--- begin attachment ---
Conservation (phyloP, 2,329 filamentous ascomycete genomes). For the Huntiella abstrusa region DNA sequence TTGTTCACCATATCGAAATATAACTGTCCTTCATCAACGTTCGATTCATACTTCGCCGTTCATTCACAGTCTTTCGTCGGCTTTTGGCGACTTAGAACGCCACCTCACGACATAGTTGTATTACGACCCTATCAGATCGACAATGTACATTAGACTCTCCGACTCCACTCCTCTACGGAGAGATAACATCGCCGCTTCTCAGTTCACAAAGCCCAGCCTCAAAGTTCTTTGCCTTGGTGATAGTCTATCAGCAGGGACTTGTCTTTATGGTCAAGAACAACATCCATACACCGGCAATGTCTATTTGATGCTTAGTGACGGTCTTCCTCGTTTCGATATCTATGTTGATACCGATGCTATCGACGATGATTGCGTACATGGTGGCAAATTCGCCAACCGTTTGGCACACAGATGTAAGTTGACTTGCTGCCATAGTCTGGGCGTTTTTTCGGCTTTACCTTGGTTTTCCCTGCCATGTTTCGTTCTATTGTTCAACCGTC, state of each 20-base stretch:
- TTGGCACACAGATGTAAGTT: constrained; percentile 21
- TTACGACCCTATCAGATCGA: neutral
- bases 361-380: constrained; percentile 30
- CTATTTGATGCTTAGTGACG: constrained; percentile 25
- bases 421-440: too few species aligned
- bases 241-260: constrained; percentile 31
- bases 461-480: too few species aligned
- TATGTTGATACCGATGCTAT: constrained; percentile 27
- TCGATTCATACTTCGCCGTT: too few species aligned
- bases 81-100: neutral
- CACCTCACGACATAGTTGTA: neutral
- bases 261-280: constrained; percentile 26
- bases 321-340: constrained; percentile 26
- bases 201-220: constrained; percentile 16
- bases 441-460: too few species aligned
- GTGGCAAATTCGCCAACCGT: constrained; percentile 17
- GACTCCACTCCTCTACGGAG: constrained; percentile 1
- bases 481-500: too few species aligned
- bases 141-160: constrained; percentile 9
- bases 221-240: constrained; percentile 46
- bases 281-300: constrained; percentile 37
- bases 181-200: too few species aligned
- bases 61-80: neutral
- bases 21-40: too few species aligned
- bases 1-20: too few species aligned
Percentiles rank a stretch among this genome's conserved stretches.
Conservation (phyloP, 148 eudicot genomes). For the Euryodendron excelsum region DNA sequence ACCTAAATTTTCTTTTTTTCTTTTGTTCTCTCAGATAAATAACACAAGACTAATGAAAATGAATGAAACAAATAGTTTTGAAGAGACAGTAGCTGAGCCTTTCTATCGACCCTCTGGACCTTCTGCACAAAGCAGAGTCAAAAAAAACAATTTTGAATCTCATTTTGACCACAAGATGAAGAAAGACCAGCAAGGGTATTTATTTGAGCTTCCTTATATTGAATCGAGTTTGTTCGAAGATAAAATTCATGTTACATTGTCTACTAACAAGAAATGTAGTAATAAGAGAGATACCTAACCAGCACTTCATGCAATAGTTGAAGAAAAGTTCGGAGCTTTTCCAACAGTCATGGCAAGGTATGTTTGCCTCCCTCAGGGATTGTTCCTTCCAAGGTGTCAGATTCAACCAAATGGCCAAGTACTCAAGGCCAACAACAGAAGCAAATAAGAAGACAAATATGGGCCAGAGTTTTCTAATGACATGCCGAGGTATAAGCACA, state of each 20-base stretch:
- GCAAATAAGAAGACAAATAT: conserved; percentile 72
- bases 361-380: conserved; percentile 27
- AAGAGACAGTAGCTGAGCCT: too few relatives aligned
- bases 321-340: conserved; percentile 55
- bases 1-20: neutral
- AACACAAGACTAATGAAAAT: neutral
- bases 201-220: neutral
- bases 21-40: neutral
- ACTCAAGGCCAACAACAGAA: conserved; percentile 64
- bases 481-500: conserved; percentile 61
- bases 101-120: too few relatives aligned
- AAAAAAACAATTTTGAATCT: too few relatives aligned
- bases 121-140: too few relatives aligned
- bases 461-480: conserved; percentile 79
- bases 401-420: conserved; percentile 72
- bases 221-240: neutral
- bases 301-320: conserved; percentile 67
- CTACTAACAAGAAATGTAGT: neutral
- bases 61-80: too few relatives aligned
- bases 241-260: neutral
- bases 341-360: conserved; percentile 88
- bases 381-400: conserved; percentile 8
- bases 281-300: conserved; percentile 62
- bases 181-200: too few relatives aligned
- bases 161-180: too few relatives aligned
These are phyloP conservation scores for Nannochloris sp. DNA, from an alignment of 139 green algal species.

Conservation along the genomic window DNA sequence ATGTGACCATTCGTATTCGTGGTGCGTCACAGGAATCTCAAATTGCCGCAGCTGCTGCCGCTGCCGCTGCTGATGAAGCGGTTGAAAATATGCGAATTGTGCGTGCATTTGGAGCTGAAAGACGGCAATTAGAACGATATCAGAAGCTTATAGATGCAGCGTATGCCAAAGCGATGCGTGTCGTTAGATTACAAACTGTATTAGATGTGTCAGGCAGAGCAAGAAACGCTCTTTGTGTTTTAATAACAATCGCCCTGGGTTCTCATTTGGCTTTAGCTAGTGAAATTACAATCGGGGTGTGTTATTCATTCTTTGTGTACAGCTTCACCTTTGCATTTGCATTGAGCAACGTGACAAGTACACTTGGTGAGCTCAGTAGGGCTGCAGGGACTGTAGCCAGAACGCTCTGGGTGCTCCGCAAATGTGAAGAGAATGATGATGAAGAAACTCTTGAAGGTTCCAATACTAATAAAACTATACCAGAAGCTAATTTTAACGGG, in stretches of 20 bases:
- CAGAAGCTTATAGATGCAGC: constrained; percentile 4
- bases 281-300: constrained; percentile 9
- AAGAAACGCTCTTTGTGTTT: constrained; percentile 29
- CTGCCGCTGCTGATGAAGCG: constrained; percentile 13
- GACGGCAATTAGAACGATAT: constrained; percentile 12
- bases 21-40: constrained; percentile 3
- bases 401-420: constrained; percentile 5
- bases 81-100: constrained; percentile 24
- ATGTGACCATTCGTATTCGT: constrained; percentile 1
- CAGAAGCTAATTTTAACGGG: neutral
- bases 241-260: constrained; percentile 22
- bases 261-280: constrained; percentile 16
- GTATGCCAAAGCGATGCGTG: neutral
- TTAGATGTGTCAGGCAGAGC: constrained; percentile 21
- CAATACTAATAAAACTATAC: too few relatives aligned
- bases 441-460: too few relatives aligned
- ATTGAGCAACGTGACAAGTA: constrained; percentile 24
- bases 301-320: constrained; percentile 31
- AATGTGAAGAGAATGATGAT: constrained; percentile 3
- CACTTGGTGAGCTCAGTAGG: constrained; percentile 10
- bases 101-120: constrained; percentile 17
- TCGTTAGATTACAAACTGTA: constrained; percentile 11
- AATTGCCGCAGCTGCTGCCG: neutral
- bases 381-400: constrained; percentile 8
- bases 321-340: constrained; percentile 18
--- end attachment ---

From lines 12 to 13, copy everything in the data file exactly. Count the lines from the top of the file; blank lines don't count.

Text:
- CACCTCACGACATAGTTGTA: neutral
- bases 261-280: constrained; percentile 26